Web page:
FIGURE 5.4. Omni-directional and cardiod micing patterns.

FIGURE 5.5. Bi-directional (left) and stereo (right) micing patterns.

Figure 5.5 (right, on previous page) shows a type of stereo microphone pattern. A stereo microphone contains two microphones in a single housing with two separate output lines. One line is usually sent to the left input and the other to the right input. These tend to be either relatively inexpensive or very expensive condenser microphones. The less expensive models are designed to be used for ensemble as opposed to spot micing, and have two cardiod-pattern microphones, sometimes with a range switch that moves the pickup pattern outwards from 90 to 120 degrees to allow capture of a wider range of sound sources. The more expensive, professional-level stereo microphones have variable patterns that can be adjusted electronically. Figure 5.6 shows a photograph of a medium-quality stereo condenser microphone.

FIGURE 5.6. Stereo cardiod microphone with variable cardiod pattern.

Figure 5.7 below shows supercardiod and hypercardiod microphone directivity patterns. The supercardiod pattern is often a selectable feature on more expensive microphones, and allows a tighter focus at the sound from the front compared to the sides. However, the response increases a bit from the rear of the mic capsule. The hypercardiod pattern is narrower still, and has a corresponding increase in sensitivity from the rear to the rear.
A shotgun microphone is used when one wants to aim the pickup pattern of a signal as precisely as possible. The hypercardiod pickup pattern requires a microphone construction that is long and narrow. However, contrary to its portrayal in a certain movie released in the 1970s, the pickup pattern is not so precise that one can aim it at a sound source to the exclusion of all other sounds. In the film just mentioned, a sound efx person aims the mic and is able to capture sounds of owls in trees, criminals, etc., at hundreds of feet distance, with a resulting sound as if the sources were close-miced. Shotgun microphones are used when you want an effect similar to close micing but are required to maintain a distance from the sound source, such as in some film and video shots.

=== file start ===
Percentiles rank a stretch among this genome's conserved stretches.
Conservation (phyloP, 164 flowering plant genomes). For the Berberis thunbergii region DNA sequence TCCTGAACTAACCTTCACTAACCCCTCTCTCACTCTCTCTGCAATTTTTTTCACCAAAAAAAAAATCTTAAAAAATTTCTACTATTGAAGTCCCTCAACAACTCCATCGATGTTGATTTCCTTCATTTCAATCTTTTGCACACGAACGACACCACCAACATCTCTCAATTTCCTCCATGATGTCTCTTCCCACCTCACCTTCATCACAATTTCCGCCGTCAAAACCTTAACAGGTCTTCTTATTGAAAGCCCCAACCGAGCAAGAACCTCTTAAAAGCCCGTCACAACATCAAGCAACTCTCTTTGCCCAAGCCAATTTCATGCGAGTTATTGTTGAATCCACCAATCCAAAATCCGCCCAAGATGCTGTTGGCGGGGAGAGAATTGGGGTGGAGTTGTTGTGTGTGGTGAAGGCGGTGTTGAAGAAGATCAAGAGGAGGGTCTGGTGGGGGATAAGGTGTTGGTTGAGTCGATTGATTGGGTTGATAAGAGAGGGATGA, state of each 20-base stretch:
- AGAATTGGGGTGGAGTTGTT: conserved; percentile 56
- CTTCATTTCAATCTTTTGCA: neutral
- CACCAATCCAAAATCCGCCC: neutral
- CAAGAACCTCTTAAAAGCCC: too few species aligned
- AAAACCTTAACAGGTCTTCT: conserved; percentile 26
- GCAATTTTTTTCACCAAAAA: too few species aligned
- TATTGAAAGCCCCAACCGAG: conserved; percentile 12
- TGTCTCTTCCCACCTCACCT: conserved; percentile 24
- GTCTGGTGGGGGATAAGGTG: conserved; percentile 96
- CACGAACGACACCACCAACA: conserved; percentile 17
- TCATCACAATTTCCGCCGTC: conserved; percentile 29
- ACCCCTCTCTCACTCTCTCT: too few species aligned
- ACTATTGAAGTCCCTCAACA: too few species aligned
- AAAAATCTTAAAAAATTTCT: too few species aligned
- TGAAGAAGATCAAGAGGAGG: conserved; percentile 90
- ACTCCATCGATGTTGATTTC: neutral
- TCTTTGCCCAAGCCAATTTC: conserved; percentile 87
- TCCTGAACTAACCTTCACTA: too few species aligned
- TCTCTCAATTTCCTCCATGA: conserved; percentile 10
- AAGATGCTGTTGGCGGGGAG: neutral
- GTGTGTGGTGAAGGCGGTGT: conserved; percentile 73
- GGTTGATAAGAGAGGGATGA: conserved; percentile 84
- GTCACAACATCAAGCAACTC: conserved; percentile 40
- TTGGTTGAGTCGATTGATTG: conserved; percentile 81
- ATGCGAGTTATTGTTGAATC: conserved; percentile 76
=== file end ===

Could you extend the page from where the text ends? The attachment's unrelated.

FIGURE 5.7. Hypercardiod (left) and supercardiod (right) mic patterns.

Other types of microphones; connections and cable

We’ve gone over the most common types of microphones, but there are many other types with different methods of transduction, pick-up patterns and sizes that are appropriate for various applications. One that is especially useful is the miniature microphone, a small microphone that can be attached directly to the clothing of a person or to a sound source (some types are called lapel microphones since they attach to the lapel of a coat). These small omni-directional microphones can sound excellent when placed near the sound source, but are generally too noisy to use for distant micing. Studying a good source book on recording engineering techniques (see Chapter 7) and a catalogue from a microphone manufacturer is the next best thing to actual “hands-on” and “ears-on” experience.
Another issue is microphone impedance. Impedance can be thought of as electrical resistance; with longer distances between the microphone and the recording device, less resistance is desirable. Professional microphones are generally low impedance, and use 3-pin XLR connectors and shielded cable to provide noise immunity; the cable can be detached from the microphone (see Figure 5.8). “Consumer” microphones use either 1/4 inch or miniature phone jack connectors, and the cable is permanently attached to the microphone (see Figure 5.9).

FIGURE 5.8. XLR connectors. These are typically used with low-impedance microphones and shielded cable.

FIGURE 5.9. Connectors: stereo 1/8” miniature plug; 1/4” phone plug; “y” cable—2 RCA female connectors to a single 1/4” phone plug.

Microphone distance and reverberation
Three of the main considerations to micing distance is 1) desired pickup pattern 2) inclusion or exclusion of reverberation, and 3) avoiding distortion.
The ideal distance to a sound source depends strongly upon both the environmental and recording contexts. Spot micing refers to the technique of isolating a particular instrument, voice or other sound source with (usually) a single microphone placed relatively close to the source. Often several spot microphones are used at once, such as in sound reinforcement at a live concert, or in a recording studio. The recording and live sound engineers require the signal from each instrument to be as isolated as possible at the mixer, to enable independent adjustment of the level of each instrument. This is illustrated in Figure 5.10. An audio mixer is used to distribute each microphone input to left and right outputs that create the illustrated spatial imagery for the headphone listener.

FIGURE 5.10 Close micing using cardiod-directivity microphones.

Distant micing refers to the technique of using one or more microphones to capture a group of sound sources and/or to capture the environmental context of a sound source. It is usually more difficult to accomplish good distant micing. Figures 5.11 and 5.12 show two different techniques. The first is referred to as “spaced omnis”, often a “hole in the center” of the speakers is perceived during stereo playback. The second is referred to as coincident pair micing. This technique is generally preferred, especially with classical music. One can also use a combination of microphones, but the chances of destructive phase interference as discussed in Chapter 3 become more relevant.